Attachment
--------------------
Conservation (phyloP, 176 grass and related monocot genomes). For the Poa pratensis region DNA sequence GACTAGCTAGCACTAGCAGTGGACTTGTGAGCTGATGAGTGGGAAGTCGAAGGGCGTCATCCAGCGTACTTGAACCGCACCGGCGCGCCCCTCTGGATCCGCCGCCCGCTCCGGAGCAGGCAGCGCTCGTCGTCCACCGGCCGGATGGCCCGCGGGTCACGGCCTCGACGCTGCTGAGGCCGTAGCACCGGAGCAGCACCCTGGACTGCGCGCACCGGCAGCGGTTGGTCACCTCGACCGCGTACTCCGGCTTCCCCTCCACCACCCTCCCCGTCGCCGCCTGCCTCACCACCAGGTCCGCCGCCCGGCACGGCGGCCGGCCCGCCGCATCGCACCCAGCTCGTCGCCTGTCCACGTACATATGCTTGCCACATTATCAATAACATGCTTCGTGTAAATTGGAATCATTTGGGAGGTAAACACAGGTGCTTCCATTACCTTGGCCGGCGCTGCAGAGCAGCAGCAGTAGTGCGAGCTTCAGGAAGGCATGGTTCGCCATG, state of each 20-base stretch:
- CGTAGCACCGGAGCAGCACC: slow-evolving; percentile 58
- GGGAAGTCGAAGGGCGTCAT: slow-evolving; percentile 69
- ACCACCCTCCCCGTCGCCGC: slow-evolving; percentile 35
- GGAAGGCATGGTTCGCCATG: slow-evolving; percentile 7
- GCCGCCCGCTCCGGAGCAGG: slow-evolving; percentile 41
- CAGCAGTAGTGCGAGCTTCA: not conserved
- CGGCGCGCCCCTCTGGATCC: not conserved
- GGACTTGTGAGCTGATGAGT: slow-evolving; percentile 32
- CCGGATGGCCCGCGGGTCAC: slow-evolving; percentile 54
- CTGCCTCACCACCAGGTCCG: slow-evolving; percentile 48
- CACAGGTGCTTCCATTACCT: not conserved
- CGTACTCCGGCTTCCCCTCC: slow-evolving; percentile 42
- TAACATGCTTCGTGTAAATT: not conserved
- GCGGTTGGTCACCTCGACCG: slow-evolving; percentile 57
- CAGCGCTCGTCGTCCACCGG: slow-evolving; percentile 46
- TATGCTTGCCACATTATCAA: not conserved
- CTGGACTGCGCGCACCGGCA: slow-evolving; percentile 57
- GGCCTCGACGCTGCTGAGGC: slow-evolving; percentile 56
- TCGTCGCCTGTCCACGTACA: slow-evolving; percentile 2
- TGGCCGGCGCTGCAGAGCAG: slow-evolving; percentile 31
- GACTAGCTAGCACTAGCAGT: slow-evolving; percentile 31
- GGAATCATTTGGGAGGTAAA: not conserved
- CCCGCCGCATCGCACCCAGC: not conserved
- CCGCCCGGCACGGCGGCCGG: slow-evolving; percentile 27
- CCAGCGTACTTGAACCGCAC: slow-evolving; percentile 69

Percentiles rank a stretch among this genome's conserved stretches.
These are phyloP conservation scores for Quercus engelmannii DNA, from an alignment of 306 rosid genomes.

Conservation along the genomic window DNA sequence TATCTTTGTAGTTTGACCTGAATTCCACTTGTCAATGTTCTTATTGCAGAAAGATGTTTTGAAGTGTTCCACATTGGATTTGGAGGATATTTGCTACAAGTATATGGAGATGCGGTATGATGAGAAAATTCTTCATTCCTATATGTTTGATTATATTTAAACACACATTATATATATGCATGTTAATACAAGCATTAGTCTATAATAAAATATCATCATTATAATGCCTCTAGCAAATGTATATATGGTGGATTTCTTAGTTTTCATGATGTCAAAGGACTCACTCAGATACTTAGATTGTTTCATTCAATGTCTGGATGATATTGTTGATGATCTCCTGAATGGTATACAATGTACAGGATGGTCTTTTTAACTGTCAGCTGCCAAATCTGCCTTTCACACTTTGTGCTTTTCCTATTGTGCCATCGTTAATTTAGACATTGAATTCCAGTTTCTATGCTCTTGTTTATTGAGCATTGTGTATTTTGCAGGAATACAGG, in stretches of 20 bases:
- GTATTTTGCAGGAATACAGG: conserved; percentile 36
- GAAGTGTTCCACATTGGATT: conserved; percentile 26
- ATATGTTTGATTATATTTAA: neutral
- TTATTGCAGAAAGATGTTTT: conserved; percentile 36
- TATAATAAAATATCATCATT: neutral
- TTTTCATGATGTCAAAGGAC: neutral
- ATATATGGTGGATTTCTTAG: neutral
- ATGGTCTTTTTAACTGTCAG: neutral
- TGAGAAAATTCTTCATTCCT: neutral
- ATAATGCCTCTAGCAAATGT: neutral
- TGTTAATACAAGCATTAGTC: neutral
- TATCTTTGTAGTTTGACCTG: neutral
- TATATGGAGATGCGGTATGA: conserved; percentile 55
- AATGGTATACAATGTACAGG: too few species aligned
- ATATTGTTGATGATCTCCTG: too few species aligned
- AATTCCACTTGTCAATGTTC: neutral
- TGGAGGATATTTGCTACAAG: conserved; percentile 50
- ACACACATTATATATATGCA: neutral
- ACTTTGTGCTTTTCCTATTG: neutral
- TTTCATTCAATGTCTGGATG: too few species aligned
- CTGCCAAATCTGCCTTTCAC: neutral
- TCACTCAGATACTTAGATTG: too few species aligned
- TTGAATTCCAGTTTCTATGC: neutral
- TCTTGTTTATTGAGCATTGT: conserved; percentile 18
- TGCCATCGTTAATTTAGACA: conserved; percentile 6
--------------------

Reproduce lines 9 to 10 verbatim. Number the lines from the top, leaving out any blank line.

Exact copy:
- GGACTTGTGAGCTGATGAGT: slow-evolving; percentile 32
- CCGGATGGCCCGCGGGTCAC: slow-evolving; percentile 54